The Supreme Court ruled today that a California law that would have banned the sale of violent video games to minors is unconstitutional, because it violates the First Amendment rights of minors. The case shows that when it comes to kids, the high court treats images of graphic violence very different than sexual images.
Neither side questioned that video games, including violent ones, are protected by the First Amendment. But California lawmakers thought they could make a narrowly tailored bill to restrict kids’ access to that material; for seven of the nine Supreme Court justices, the restriction wasn’t nearly narrow enough.
The law might have stood a better chance if there was a longstanding tradition in the U.S. of keeping violent stories out of the hands of children. But there is no such tradition, writes Justice Antonin Scalia in the majority opinion:
Grimm’s Fairy Tales, for example, are grim indeed. As her just deserts for trying to poison Snow White, the wicked queen is made to dance in red hot slippers “till she fell dead on the floor, a sad example of envy and jeal- ousy.” The Complete Brothers Grimm Fairy Tales 198 (2006 ed.). Cinderella’s evil stepsisters have their eyes pecked out by doves. Id., at 95. And Hansel and Gretel (children!) kill their captor by baking her in an oven.
If material is protected by the First Amendment, then they can only be kept out of the hands of minors under very specific circumstances, and the state of California does not have “a free-floating power to restrict the ideas to which children may be exposed,” states the majority.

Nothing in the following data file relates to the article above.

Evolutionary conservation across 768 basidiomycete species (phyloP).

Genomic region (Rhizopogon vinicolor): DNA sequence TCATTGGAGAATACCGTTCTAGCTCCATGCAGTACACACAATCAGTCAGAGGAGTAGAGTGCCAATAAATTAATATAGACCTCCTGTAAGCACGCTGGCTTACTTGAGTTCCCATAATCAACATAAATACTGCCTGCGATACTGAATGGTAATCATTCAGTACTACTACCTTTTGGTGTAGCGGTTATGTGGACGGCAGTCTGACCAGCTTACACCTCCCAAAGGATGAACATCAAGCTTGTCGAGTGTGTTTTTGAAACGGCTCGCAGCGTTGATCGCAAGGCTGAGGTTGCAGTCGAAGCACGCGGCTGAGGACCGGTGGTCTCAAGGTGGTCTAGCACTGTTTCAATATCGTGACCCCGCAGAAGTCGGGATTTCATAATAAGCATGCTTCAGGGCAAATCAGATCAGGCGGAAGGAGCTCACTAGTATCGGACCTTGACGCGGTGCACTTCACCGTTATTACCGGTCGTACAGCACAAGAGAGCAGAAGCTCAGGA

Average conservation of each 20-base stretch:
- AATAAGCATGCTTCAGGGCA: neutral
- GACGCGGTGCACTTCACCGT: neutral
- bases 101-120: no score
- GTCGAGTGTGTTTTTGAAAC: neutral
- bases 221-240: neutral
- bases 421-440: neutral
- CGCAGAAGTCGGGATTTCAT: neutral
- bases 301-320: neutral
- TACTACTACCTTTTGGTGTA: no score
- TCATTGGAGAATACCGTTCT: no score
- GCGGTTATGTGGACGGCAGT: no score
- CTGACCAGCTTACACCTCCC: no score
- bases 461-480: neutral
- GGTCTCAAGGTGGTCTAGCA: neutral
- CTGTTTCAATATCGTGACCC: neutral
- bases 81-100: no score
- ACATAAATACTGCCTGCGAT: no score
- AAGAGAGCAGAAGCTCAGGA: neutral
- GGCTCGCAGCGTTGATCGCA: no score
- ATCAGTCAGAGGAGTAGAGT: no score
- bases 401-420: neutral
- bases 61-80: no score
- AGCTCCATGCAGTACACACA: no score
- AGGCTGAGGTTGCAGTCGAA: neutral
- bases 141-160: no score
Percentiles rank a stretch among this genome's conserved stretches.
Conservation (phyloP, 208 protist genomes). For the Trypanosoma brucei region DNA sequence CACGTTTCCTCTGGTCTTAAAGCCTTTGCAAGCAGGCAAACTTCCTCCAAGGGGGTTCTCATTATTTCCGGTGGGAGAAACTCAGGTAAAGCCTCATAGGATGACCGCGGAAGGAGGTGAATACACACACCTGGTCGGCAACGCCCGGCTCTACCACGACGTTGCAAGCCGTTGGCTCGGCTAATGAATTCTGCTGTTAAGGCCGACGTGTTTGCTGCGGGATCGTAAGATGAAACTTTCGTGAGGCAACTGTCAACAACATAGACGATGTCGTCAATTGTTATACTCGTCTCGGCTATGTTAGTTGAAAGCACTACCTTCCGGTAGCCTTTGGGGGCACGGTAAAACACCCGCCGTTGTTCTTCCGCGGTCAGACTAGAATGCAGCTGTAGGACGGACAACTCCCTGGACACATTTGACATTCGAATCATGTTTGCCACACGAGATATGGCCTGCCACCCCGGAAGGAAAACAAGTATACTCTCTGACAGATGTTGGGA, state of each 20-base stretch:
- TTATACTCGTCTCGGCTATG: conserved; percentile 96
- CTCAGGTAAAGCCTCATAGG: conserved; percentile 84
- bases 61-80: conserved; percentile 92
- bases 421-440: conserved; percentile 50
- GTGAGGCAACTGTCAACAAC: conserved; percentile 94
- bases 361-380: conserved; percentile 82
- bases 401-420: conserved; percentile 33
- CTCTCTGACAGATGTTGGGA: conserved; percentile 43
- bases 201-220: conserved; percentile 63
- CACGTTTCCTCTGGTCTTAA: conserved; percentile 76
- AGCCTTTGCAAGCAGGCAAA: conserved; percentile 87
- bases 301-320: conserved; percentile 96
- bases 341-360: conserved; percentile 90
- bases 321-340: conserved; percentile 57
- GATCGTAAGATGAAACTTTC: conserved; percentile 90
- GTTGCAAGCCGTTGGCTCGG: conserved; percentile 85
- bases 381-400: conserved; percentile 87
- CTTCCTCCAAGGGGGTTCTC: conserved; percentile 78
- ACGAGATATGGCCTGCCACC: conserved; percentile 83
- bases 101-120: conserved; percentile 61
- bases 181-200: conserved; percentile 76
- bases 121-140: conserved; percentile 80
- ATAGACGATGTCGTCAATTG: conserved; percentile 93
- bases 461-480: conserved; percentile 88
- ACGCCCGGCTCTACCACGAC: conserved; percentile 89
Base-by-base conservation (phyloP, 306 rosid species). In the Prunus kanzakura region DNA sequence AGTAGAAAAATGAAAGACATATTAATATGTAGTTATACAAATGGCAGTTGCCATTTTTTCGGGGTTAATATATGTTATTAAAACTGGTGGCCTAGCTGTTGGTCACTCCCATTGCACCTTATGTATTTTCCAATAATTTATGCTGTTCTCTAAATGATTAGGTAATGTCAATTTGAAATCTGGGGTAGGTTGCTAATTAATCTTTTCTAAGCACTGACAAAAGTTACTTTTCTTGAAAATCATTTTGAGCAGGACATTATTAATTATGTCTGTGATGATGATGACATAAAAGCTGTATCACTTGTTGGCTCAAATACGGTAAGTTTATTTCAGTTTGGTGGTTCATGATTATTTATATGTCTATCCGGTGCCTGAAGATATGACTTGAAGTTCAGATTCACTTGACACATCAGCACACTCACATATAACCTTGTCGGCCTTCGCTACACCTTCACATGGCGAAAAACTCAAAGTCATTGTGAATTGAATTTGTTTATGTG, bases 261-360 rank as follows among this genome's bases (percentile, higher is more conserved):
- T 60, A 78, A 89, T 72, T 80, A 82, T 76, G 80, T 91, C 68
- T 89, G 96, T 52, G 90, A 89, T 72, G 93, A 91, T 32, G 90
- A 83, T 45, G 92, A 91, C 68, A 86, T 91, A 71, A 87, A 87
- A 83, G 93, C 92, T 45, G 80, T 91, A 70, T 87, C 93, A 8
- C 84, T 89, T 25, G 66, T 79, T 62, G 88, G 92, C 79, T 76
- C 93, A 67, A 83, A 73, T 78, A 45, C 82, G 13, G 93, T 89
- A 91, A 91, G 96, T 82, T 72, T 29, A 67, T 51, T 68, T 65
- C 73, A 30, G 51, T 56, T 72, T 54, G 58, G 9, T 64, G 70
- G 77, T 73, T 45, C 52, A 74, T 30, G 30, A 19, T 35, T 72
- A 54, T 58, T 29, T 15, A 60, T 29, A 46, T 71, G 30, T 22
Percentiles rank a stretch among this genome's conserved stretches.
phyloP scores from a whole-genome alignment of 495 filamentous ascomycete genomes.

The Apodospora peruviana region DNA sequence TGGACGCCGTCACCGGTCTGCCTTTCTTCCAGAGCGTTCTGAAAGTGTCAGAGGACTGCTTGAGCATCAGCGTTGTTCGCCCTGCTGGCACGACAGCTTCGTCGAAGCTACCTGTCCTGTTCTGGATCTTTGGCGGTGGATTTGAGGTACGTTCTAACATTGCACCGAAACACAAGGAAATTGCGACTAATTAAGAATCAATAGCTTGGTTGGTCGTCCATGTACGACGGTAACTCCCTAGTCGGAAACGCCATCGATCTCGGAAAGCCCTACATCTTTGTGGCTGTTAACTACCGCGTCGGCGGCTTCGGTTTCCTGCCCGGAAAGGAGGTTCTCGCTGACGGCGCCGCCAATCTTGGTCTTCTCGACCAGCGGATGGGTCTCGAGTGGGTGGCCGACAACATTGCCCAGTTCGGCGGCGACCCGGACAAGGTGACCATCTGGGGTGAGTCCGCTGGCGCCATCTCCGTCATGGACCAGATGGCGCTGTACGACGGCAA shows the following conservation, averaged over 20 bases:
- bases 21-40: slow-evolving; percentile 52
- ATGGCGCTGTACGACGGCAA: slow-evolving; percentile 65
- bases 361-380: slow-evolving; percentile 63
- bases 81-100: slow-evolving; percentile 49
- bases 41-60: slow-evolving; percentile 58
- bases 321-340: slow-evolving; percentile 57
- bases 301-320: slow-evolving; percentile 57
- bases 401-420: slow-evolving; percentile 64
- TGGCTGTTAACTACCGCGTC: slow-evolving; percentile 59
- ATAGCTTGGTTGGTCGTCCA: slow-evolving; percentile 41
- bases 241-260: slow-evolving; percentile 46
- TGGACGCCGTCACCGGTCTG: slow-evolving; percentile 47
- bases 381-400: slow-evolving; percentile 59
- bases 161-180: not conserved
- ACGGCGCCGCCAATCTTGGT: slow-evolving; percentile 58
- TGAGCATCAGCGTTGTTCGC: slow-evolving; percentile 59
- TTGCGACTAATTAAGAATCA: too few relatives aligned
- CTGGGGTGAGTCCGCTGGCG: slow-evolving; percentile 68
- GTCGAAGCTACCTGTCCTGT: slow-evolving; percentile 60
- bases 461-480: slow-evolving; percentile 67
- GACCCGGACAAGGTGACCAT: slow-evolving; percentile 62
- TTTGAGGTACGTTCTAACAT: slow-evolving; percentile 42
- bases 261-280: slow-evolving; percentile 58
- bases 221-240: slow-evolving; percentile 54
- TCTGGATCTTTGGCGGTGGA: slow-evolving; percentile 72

(For non-gamers, if you want an idea of the kinds of games that were raising concerns-consider the game cited in Justice Steven Breyer’s dissent, which features “a character who shoots out a police officer’s knee, douses him with gasoline, lights him on fire, urinates on his burning body, and finally kills him with a gunshot to the head.”)
This case dates to 2005, when in the wake of media attention to violence in games like Grand Theft Auto, the California legislature passed a bill that would have banned the sale or rental of violent video games to children, unless they were accompanied by a parent. But the law never went into effect, and now it never will. It was quickly challenged in court by the Entertainment Merchants Assocation, a trade group representing video-game sellers. The group had won a court victory in 2007, when a San Jose federal judge found the California law unconstitutional. EMA won again on appeal, but then-governor Arnold Schwarzenegger appealed to the U.S. Supreme Court.
The California law tried to model itself in a way that made it similar to obscenity laws, a smart strategy since the Supreme Court has ruled that laws to keep obscene material out of kids’ hands are permissible. But the legislature can’t simply throw other kinds of speech it might have a problem with into the same category, and “create new categories of unprotected speech,” the high court stated.
The vote was 7-2, with Justice Breyer and Justice Clarence Thomas dissenting for different reasons.
It’s clear from Breyer’s opinion that he’s bothered by the Supreme Court’s willingness to use state power to keep pornographic images out of kids’ hands, while refusing to allow any regulation of games that display graphic violence. He found the California law to be a “modest restriction on expression,” that banned nothing for adults and banned nothing for children, as long as their parents were involved with the purchase.
Breyer’s dissent is also interesting because it shows the argument over whether violent video games affect kids’ behavior is really not over. Backers of the bill have argued that violent video games can lead children to behave more aggressively; and although the courts as a whole have taken a skeptical view of the evidence supporting that, Breyer is clearly swayed by the social science supporting the idea that violent video games increase aggression.
Justice Thomas, on the other hand, argues that the First Amendment doesn’t stretch so far as to cover what kids access without their parents’ permission at all; the majority thoroughly demolishes that claim in a footnote on pages 7-8 of the opinion.
» Read the opinion in Brown v. Entertainment Merchants Association [PDF]